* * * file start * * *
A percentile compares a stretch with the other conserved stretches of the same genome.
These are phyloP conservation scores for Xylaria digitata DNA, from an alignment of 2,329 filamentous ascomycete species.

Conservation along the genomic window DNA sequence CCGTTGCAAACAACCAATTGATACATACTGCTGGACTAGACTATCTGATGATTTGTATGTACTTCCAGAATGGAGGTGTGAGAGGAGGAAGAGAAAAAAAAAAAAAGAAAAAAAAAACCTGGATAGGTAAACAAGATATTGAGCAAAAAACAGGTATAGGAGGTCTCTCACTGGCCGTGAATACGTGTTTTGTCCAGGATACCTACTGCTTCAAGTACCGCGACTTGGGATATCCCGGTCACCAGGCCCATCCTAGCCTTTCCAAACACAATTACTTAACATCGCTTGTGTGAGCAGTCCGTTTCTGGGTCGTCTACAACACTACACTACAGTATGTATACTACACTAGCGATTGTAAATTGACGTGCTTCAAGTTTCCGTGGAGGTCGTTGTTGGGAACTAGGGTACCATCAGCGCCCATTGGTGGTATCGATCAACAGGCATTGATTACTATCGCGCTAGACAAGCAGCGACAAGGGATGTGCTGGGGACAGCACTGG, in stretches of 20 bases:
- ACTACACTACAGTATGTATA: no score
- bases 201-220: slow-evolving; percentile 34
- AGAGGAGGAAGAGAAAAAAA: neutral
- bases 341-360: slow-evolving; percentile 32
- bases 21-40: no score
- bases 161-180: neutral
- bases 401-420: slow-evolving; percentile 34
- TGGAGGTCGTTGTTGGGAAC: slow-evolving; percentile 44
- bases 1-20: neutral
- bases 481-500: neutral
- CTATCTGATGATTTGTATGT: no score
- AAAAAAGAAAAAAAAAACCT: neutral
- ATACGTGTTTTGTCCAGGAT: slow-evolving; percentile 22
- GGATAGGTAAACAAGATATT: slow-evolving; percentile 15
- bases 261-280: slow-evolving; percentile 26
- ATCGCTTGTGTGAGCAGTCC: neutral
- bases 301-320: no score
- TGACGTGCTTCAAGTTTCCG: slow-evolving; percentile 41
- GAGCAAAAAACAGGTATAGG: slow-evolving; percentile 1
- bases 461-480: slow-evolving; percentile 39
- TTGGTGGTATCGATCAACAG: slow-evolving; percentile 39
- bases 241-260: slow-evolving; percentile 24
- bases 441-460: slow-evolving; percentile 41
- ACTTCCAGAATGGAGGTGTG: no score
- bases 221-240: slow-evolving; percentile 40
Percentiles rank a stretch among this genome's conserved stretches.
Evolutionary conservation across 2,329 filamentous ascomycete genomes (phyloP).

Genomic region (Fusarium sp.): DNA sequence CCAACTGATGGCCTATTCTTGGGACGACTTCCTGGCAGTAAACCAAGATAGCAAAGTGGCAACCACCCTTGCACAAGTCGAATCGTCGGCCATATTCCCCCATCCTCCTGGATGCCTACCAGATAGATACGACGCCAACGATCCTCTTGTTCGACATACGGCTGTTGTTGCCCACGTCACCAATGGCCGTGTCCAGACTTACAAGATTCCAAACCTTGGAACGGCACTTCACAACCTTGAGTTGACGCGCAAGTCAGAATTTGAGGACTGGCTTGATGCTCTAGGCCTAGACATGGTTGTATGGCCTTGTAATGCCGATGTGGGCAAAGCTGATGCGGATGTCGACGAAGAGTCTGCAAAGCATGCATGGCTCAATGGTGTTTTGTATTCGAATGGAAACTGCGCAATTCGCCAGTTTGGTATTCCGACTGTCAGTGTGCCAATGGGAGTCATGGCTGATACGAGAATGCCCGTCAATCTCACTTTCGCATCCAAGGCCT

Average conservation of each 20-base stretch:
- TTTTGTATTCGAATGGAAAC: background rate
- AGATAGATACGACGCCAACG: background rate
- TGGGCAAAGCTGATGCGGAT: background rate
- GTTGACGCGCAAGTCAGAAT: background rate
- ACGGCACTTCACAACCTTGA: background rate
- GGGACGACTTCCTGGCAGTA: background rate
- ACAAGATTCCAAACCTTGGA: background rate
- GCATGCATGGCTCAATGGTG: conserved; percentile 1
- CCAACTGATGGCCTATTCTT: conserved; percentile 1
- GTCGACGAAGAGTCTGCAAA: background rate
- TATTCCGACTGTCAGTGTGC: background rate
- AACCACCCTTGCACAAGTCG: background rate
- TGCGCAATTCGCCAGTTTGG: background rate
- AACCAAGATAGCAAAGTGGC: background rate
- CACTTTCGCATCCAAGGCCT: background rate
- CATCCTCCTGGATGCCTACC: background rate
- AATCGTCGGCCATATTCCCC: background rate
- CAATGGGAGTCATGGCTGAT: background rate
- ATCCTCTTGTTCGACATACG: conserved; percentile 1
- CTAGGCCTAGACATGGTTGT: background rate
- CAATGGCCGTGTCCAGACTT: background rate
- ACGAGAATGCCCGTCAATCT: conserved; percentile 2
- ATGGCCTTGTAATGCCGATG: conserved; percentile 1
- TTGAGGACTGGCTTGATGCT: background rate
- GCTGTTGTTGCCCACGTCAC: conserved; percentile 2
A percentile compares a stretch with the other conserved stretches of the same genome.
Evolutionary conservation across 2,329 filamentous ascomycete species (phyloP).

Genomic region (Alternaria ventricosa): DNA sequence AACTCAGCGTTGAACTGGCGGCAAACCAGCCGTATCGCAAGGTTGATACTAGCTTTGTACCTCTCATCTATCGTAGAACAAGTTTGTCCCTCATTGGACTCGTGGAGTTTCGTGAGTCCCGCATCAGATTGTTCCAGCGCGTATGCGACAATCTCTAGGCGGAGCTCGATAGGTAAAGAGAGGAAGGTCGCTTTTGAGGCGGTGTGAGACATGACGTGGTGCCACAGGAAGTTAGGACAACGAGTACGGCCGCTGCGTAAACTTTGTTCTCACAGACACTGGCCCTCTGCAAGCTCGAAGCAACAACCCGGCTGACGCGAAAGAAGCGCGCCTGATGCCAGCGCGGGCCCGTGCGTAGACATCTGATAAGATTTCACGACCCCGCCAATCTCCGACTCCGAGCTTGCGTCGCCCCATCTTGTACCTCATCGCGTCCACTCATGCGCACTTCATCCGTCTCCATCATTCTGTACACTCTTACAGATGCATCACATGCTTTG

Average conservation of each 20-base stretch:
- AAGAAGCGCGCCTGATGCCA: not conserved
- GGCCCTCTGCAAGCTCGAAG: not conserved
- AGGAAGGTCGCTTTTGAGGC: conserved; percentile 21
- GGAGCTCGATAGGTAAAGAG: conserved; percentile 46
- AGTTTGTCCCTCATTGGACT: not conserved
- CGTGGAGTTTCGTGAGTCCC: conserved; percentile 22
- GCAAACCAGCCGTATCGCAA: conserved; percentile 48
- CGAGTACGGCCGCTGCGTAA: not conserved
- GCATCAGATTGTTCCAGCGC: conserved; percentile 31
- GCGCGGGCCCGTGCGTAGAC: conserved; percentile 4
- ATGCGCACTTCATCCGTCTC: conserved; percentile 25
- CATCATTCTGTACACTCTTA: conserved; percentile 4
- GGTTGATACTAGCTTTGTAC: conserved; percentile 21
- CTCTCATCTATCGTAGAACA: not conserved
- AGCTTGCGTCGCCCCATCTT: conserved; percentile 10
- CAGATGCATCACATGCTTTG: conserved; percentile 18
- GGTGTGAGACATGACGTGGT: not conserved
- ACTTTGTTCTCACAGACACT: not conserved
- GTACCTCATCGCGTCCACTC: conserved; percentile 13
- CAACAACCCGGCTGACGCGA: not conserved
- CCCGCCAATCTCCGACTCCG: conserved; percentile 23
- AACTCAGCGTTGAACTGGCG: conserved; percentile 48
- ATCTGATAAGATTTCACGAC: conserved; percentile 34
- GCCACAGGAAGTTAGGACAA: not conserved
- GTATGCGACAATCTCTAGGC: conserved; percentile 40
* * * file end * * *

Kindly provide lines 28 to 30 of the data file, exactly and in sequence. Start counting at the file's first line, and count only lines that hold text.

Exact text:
- bases 221-240: slow-evolving; percentile 40
Percentiles rank a stretch among this genome's conserved stretches.
Evolutionary conservation across 2,329 filamentous ascomycete genomes (phyloP).